Tag Archives: dc

Yes to food trucks, but yes to Title 24 as written?

25 Aug

So, I am hopeful that the new regulations will be worked out to continue to keep mobile food trucks in DC, and so that the brick and mortar and mobile businesses can all get along.  Frankly, I don’t even really see the competition, if a cupcake truck is in farragut north I don’t see how it’s competing with the cupcake establishments in dupont or georgetown.  If I want a cupcake and I’m working downtown, I’m not going to fight traffic to get there and then stand in line at Georgetown Cupcake. But with all of the “yes to title 24″ hype, I think there are some problems with Title 24 as written:

 Section 556.1-556.2 – Taken together, these sections suggest that food trucks have to keep moving unless they have a customer, and if they are still sitting in the same spot without a customer, have to close. Once they do so they cannot re-open to serve customers at that same location. What if there is a 5 minute gap between customers, do they have to move then? If they are paying for the parking spot, as required by proposed Section 556.3, then why can’t they sit out the meter and keep serving customers that show up? Who’s going to enforce this? Can a food truck be forced to move by a meter enforcer even if they have paid the meter? If so, there’s a potential legal challenge there. A better, and more enforceable, solution would be to allow food trucks to sit in the parking space they have paid for.

Section 556.4 (which makes Section 535 apply to mobile food trucks)– “Vending Truck” requirements – is nonsensical. The section purports to be different than the sections of vending carts and vending stands, and yet requires umbrellas for food trucks. I have yet to see a food truck with an umbrella that meets the definition, other than perhaps FoodChainDC. (But FoodChainDC may be in a different position than other “trucks,” it seems like it could fit into the cart definition).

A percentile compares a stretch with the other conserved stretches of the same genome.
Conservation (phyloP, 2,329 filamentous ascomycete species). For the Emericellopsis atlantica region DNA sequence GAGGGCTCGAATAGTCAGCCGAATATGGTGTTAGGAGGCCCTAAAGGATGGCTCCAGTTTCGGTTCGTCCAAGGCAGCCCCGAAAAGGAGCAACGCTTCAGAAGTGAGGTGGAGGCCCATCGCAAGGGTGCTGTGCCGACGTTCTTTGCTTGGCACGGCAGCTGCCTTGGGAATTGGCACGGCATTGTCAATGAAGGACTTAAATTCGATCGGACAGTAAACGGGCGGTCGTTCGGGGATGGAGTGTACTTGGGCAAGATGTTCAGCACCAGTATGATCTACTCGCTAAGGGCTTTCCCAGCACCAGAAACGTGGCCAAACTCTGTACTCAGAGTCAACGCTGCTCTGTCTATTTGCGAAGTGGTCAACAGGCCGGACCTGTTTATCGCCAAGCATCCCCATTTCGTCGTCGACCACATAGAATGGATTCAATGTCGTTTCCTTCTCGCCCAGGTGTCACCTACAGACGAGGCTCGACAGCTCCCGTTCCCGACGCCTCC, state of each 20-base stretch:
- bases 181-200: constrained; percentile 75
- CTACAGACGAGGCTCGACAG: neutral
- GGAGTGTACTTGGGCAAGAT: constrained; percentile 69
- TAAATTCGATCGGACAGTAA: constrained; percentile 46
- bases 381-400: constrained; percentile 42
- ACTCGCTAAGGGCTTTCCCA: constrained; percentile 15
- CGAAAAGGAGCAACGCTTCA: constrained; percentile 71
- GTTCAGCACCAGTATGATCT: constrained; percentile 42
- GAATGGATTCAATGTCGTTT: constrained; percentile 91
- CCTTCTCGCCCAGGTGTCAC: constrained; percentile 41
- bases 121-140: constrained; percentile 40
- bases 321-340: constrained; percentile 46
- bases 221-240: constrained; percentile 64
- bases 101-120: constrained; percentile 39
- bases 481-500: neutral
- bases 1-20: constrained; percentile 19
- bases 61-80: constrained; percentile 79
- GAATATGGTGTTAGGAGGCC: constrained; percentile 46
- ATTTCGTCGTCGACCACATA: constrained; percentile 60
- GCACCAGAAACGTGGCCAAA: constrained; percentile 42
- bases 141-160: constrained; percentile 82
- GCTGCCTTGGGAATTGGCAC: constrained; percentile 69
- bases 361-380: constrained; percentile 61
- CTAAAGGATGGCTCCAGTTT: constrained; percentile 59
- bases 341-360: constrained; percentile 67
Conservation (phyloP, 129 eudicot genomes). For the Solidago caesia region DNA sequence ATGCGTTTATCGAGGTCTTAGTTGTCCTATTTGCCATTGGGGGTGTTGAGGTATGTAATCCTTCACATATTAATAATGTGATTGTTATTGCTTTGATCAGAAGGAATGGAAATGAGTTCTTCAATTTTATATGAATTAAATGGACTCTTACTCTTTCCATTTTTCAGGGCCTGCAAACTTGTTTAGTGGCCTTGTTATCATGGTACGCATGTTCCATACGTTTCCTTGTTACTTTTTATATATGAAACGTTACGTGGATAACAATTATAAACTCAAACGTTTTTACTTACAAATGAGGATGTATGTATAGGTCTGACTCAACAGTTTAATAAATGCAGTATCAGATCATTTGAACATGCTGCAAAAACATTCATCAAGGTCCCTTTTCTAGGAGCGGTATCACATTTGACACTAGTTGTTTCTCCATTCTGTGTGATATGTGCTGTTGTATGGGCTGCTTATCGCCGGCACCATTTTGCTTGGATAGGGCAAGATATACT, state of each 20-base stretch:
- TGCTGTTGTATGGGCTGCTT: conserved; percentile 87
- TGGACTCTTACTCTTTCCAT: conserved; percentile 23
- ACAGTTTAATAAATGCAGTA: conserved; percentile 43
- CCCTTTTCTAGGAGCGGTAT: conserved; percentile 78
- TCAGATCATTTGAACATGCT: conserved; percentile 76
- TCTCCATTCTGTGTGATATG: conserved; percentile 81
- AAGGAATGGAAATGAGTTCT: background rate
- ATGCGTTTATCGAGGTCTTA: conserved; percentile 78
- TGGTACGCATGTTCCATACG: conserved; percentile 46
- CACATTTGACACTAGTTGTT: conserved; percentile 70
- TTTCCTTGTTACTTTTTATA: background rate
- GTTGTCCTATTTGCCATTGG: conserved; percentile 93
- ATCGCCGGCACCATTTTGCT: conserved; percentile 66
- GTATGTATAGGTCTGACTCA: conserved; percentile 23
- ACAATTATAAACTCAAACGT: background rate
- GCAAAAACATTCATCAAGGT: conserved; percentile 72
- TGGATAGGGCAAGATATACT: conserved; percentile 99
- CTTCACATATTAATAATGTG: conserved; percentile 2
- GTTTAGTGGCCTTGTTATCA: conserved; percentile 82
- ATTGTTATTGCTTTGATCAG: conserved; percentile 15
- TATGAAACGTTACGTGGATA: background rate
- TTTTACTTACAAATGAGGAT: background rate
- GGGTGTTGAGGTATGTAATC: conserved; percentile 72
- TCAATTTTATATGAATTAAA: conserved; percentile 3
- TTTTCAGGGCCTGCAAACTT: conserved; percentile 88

Section 556.8 – Fines for food trucks within 60 feet of an establishment selling the “same type of food” – This section may be “void or vagueness” as written. That doctrine provides that a government cannot impose fines on conduct that a reasonable person cannot tell is prohibited by the statute. As an example, is a cupcake truck the “same type of food” as a Starbucks that sells cupcakes and muffins? Since there is a Starbucks practically every block downtown, if that is how this is interpreted, that could make it hard to abide by the law. Is a lobster truck the “same type of food” as downtown restaurants like Kinkeads, DC Coast, etc. that serve seafood? Now, are my examples a reasonable interpretation? I wouldn’t consider those to be the same type of food myself, but I can imagine that restaurants that feel threatened would want a broad interpretation of this to keep competitors further away. A better solution would be to take this out or at the least, make it clearer when a food truck may be violating this provision. But why is this provision even necessary? How/who is going to enforce this anyway? MPD?